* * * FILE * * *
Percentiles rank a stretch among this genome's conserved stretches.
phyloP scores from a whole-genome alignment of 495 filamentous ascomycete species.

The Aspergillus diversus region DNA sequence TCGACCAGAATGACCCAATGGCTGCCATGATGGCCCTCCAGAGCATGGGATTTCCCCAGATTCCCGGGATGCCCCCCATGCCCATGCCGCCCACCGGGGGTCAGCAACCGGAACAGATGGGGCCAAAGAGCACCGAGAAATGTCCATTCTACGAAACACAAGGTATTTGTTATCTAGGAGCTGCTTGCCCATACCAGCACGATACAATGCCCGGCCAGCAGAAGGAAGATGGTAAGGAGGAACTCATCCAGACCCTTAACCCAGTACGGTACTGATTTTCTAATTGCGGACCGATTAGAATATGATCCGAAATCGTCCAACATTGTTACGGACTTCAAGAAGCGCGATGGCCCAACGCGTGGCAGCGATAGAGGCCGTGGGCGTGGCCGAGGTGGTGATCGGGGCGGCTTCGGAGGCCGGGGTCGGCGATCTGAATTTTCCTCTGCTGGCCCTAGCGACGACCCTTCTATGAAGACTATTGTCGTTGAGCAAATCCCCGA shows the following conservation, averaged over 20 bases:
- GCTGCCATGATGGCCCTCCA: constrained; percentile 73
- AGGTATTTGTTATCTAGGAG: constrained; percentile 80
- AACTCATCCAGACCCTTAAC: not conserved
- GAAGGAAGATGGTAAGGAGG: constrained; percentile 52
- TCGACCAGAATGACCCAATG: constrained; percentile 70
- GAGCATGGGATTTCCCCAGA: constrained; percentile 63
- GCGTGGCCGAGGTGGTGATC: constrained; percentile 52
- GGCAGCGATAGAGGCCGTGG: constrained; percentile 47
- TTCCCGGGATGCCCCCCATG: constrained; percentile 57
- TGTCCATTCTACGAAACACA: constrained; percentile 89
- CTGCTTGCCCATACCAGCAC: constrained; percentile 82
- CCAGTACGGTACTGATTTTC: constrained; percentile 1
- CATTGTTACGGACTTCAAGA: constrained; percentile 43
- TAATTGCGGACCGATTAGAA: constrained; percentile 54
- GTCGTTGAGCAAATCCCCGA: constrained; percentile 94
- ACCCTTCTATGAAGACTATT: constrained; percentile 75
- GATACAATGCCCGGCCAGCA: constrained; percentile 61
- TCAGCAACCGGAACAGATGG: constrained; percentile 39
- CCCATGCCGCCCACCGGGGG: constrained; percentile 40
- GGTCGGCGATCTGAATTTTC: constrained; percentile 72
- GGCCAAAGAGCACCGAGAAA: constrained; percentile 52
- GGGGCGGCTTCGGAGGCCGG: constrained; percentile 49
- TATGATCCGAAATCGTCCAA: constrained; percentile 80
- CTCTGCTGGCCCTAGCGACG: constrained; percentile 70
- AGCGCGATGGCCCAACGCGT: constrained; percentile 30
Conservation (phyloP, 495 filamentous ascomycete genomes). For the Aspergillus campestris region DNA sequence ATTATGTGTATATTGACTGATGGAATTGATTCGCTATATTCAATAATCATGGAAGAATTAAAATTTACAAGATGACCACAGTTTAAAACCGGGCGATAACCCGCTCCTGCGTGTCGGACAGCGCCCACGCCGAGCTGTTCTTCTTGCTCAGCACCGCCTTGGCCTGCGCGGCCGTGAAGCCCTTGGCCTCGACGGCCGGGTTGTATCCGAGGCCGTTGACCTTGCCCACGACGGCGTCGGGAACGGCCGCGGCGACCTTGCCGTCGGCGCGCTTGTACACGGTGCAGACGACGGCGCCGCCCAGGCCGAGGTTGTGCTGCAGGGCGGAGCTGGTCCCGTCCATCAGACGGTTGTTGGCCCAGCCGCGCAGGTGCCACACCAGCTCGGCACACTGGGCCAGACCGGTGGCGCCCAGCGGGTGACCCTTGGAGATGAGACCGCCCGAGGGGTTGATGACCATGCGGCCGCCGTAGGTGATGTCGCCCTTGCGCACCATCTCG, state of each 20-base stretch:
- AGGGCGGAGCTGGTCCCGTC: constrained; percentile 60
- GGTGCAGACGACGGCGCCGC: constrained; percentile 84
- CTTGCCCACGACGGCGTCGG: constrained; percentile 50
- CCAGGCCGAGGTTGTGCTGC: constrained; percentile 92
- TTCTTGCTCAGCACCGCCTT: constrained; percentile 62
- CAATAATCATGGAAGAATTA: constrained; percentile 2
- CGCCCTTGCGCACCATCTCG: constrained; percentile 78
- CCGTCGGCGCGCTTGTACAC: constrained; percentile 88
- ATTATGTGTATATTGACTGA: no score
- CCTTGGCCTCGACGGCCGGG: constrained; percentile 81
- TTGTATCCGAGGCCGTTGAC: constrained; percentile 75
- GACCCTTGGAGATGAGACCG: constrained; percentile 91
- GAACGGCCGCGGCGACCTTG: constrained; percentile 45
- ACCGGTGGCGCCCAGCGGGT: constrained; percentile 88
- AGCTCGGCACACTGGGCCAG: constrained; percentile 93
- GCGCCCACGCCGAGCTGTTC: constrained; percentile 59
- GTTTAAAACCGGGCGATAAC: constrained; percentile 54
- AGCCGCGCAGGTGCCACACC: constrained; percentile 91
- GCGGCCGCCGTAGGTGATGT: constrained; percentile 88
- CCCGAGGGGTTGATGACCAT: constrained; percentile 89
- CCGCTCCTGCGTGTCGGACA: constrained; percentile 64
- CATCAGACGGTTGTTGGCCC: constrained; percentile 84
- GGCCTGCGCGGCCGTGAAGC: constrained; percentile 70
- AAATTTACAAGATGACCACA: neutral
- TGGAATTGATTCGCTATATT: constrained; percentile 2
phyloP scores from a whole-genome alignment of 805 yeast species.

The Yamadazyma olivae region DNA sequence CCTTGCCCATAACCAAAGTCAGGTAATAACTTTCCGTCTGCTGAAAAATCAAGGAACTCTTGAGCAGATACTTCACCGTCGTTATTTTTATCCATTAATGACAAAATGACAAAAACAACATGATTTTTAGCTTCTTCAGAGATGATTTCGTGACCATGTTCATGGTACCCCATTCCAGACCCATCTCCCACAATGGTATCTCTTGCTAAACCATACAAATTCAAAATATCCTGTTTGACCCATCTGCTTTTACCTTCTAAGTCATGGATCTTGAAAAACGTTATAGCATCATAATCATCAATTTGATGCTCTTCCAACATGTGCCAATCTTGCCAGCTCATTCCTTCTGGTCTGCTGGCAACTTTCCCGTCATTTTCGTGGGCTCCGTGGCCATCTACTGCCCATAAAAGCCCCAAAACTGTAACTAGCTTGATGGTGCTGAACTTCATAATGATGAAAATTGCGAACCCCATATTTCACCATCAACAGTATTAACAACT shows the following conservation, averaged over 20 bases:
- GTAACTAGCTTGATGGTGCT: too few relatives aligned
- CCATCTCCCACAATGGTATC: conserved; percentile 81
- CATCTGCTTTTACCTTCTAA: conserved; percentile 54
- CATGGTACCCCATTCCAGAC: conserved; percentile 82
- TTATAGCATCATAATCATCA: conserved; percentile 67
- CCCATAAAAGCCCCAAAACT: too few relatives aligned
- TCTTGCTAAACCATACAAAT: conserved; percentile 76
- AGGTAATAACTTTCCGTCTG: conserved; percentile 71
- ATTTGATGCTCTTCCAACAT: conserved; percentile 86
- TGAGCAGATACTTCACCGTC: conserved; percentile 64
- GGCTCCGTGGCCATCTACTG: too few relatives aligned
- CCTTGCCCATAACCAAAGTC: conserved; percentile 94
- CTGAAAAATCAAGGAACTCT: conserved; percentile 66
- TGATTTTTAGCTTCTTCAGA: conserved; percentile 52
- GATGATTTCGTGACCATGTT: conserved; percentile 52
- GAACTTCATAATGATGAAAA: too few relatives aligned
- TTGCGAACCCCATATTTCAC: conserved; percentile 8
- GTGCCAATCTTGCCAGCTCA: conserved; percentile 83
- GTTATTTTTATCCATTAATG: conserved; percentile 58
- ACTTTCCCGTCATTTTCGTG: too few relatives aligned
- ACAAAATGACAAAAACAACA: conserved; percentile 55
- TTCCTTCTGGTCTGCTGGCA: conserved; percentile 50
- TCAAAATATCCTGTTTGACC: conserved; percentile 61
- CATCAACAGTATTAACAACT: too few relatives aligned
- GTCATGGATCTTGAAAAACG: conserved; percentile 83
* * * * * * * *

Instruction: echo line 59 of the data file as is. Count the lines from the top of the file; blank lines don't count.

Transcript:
- CATCTGCTTTTACCTTCTAA: conserved; percentile 54